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The Live Local Act will significantly change how real estate is developed in Florida, Miami land use attorneys said at a recent webinar.

Held May 4, the webinar was hosted by Bilzin Sumberg partners Anthony De YurreSara Barli Herald, and Carter McDowell. During the hour-long event, the attorneys urged developers to gather with their teams, consult with municipal planning staff, and take another look at their planned projects.

“This opens up a whole area of potential development that was not there before,” said Herald, who specializes in affordable housing and tax credits. “There are a lot of changes. This is probably the most significant land use change in decades.”

De Yurre, who specializes in zoning and complex land use, added “This is the Magna Carta.”

Also known as Senate Bill 102, the legislation was signed into law in late March, effective July 1. Among other things, the bill grants developers the ability to build the maximum amount of units a local jurisdiction allows – and at the maximum allowed height within a mile of a project’s site – on almost any property zoned commercial, industrial, or mixed-use. And that developer can obtain those rights without a public hearing.

The catch is that 40% of those units must be reserved for households earning up to 120% of a county’s area medium income (AMI) for the next 30 years. (A developer can seek the same rights with just 10% of the units reserved for affordable housing, but that will require approval from the jurisdiction’s elected body.)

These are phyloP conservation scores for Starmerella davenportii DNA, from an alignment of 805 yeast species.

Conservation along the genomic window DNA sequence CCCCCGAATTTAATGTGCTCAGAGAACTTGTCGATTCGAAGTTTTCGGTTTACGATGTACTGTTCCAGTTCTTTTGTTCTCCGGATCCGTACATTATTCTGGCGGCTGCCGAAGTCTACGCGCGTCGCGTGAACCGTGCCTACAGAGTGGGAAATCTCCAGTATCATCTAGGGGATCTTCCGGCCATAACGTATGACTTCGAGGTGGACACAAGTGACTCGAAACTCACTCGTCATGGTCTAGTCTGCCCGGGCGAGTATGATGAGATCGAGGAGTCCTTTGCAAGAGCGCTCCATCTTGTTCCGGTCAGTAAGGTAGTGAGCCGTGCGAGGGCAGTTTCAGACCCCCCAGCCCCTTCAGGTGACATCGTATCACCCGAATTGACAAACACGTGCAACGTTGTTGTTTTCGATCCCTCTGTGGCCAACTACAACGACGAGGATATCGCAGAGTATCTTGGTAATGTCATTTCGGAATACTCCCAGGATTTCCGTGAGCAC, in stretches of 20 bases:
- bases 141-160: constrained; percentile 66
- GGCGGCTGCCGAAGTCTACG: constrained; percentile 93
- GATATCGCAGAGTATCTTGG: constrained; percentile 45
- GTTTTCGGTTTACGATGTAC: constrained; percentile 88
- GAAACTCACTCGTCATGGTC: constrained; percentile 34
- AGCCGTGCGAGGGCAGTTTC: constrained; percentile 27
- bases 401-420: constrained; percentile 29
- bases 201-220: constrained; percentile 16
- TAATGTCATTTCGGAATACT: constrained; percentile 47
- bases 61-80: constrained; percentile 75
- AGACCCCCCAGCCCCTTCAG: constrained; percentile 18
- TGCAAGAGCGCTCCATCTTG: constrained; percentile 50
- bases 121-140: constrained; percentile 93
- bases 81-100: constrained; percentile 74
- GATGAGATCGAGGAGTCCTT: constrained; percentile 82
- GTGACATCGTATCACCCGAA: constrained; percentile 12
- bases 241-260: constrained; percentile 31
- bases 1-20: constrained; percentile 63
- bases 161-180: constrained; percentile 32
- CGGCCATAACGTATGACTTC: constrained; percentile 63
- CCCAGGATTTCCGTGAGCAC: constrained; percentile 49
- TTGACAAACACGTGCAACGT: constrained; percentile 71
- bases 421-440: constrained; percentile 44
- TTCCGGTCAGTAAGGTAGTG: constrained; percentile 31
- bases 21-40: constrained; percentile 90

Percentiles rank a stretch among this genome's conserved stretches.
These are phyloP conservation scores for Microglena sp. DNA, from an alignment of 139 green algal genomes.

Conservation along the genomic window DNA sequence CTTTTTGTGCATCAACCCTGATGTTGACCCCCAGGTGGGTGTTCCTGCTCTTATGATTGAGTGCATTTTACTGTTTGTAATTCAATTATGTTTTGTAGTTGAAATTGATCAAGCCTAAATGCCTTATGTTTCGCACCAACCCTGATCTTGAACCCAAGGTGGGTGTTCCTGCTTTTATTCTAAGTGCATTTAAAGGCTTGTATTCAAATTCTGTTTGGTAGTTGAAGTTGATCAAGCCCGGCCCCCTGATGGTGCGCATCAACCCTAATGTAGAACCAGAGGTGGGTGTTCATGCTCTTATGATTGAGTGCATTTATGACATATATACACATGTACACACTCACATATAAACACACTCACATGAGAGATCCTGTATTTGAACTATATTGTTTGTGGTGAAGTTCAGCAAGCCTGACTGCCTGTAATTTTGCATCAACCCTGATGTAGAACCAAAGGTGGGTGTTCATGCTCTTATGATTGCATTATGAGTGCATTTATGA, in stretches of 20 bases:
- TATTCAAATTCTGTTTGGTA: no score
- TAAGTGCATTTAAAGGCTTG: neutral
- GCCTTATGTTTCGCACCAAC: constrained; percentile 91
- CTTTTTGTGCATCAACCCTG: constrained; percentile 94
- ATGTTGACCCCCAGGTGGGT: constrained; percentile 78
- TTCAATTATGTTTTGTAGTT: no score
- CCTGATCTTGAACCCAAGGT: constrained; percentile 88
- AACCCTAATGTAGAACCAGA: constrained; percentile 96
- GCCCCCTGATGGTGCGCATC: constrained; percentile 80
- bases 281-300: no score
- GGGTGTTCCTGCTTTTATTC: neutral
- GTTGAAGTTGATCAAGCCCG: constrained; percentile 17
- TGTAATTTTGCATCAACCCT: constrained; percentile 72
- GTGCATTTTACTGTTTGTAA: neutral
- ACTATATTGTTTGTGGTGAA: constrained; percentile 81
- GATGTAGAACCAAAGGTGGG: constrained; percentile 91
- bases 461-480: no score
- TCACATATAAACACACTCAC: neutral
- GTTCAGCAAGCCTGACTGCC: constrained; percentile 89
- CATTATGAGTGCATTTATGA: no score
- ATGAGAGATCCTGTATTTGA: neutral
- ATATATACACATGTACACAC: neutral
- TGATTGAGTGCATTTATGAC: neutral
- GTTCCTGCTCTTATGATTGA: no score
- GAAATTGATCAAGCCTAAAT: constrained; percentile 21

In addition, SB 102 does not destroy other zoning rights reserved by states such as setbacks and parking requirements. However, the law states that cities and counties must consider reducing parking requirements for affordable projects built within a half-mile of a transit stop.

Besides zoning variances, the code grants developers property tax breaks if they constructed or substantially rehabbed a building in the past five years in which at least 71 units are affordable housing. If those units are reserved for people who earn between 80% to 120% AMI, the landowner is entitled to a tax reduction of 75% for those apartments. If the units are for households earning below 80%, a landlord can secure a 100% reduction on a property tax bill. The catch is rents must conform to HUD rent income restrictions or 90% of an area’s market rate, which ever is less, for the next three years.

 

Source: SFBJ

The county zoning commission unanimously approved revised plans for an industrial-commercial project that will abut the Dakota Homes development west of Delray Beach despite strong opposition from area residents who fear the project will decimate their property values and destroy their quality of life.

Resident after resident told the zoning board they never would have bought in the 387-unit GL Homes development, currently under construction, had they known that the land adjacent to them was zoned industrial. Some of the homeowners paid as much as $600,000 for their homes.

“We knew something was going to be built there but not an industrial park,” said Monica Belisle, whose home on Salty Bay Drive is about 250 feet from the project.